On to the numbers:

Assets: $ 521,470 (+1.36%)

  • Cash: $4,500 (+0.00%)
  • Savings: $42,000.00 (+20.34%)
  • Registered/Retirement Investment Accounts (RRSP): $75,200.00 (-2.84%)
  • Tax Free Savings Accounts (TFSA):  $19,970 (+33.40%)
  • Defined Benefit Pension: $29,450.00 (+1.73%)
  • Non-Registered Investment Accounts: $13,100.00 (-5.07%)
  • Smith Manoeuvre Investment Account: $54,000.00 (-4.76%)
  • Principal Residence: $283,250 (+0.00%) (purchase price adjusted for inflation)

Liabilities$71,100.00 (-6.20%)

  • Tax Liability: $0 (-100.00%)
  • Principal Residence Mortgage (readvanceable): $17,100.00 (-9.52%)
  • HELOC balance: $54,000 (+0.19%)

Total Net Worth: ~$450,370.00(+2.67%)

  • Started 2010 with Net Worth: $399,600.00
  • Year to Date Gain/Loss: +12.71%

Some quick notes and explanations to net worth questions I get often:

The Cash

The $4,500 cash are held in chequing accounts to meet the minimum balance so that we pay no fees (accounting for regular bill payments). Yes, we do hold no fee accounts also, but I find value in having an account with a full service bank as the relationship with a banker can prove useful.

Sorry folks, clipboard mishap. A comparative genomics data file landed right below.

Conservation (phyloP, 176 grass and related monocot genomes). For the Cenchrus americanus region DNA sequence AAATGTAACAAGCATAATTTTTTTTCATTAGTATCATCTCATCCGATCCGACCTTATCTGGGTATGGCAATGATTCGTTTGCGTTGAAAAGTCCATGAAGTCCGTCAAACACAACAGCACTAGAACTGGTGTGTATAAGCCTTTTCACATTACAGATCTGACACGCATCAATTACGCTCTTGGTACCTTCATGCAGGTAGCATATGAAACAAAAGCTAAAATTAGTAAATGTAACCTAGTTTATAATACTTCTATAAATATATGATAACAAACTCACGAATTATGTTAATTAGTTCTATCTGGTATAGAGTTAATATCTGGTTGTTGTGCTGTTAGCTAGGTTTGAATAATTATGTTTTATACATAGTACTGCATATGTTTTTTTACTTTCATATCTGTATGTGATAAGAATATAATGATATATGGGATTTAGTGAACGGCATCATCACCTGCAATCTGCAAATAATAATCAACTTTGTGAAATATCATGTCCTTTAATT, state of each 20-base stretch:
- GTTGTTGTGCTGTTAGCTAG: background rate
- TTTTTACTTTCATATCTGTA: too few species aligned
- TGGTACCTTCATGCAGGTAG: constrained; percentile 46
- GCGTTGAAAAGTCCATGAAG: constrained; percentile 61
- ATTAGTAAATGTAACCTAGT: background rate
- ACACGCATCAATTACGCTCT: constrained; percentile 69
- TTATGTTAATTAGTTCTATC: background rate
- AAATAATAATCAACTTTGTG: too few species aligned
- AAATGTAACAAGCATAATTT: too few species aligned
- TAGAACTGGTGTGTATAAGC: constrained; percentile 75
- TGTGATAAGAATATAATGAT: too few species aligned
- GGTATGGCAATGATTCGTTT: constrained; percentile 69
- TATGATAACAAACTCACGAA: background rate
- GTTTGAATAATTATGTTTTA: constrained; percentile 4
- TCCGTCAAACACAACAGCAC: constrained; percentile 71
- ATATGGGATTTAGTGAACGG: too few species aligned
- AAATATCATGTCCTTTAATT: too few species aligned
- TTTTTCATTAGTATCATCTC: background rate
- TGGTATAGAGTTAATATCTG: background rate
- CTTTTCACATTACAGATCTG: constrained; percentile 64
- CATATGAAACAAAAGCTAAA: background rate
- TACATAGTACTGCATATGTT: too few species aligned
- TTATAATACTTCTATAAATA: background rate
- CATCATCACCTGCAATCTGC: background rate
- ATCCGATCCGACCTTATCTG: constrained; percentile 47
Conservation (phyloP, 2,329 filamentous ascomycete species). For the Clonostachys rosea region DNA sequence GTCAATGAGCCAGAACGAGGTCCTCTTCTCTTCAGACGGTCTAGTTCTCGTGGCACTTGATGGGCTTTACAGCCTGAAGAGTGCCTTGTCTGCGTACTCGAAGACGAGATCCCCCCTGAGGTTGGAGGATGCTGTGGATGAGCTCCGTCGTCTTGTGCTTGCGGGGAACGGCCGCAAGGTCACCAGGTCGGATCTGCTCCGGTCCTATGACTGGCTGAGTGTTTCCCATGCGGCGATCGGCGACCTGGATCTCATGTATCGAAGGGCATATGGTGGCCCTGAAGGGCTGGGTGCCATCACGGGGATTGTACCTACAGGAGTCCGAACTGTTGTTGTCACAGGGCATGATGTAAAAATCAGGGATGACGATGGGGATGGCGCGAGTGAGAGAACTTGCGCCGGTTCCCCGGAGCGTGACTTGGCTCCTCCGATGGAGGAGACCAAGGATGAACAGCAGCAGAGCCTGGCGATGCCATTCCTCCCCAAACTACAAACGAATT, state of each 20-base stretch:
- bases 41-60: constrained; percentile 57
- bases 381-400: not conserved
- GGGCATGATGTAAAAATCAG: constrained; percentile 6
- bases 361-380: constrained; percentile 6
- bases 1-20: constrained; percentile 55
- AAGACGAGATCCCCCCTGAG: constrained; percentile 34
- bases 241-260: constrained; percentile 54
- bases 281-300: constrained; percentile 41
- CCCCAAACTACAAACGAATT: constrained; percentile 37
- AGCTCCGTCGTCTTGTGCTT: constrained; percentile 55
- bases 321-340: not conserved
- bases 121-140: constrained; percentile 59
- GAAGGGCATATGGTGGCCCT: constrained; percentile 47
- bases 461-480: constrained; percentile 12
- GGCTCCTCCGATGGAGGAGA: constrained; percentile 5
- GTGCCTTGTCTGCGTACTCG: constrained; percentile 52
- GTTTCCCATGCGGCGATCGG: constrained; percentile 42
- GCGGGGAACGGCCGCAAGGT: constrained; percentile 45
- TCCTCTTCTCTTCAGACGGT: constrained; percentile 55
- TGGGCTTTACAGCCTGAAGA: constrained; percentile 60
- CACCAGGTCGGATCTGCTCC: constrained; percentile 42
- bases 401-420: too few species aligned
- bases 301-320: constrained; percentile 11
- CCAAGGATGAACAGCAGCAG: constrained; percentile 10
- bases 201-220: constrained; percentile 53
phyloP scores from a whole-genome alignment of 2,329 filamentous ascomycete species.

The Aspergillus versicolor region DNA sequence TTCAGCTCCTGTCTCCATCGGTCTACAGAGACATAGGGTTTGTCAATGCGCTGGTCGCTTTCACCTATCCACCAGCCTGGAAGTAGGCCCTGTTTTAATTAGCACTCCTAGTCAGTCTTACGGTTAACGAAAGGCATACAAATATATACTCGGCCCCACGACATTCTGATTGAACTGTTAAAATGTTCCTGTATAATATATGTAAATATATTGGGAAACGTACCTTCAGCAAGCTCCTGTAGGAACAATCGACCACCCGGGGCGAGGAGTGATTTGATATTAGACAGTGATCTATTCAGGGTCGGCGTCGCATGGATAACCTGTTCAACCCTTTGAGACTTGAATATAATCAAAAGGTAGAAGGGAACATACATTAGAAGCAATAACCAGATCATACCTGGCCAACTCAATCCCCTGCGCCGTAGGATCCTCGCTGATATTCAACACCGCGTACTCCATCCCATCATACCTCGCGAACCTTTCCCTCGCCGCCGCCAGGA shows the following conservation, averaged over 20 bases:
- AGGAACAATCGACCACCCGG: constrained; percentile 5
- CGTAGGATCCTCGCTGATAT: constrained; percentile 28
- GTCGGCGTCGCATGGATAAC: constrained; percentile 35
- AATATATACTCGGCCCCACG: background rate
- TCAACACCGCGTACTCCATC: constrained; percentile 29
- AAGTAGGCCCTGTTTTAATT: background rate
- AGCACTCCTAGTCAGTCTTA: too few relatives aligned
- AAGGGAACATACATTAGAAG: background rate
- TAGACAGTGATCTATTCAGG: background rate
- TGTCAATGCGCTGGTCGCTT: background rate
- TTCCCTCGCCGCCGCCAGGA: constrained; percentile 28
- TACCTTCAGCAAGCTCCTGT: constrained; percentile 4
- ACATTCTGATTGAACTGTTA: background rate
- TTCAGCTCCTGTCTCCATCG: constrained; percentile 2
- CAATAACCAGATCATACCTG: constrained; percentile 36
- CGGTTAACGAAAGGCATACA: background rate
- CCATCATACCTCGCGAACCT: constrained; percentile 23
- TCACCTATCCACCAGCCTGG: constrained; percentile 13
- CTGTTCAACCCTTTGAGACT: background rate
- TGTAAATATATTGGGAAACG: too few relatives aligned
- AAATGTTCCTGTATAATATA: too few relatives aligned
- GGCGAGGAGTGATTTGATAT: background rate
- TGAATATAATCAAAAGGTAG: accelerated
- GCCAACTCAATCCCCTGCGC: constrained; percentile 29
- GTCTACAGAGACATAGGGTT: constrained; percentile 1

Our savings accounts are held with PC Financial and ING Direct. We usually hold a fair bit of cash in case “something” comes up. The “something” can be anything that requires cash such as an investment opportunity that requires quick cash or maybe an emergency car/home repair.  We also need cash to cover any future tax liabilities.

Real Estate

Our real estate holdings consist of a primary residence plus a rental property. The value of the principal residence remains valued at the purchase price (+inflation) despite significant appreciation in the local real estate market.


The pension amount listed above is the value of both of our defined benefit pension plans.  I basically take the semi annual statement and add the contribution amounts (not including employer matching) on a monthly basis.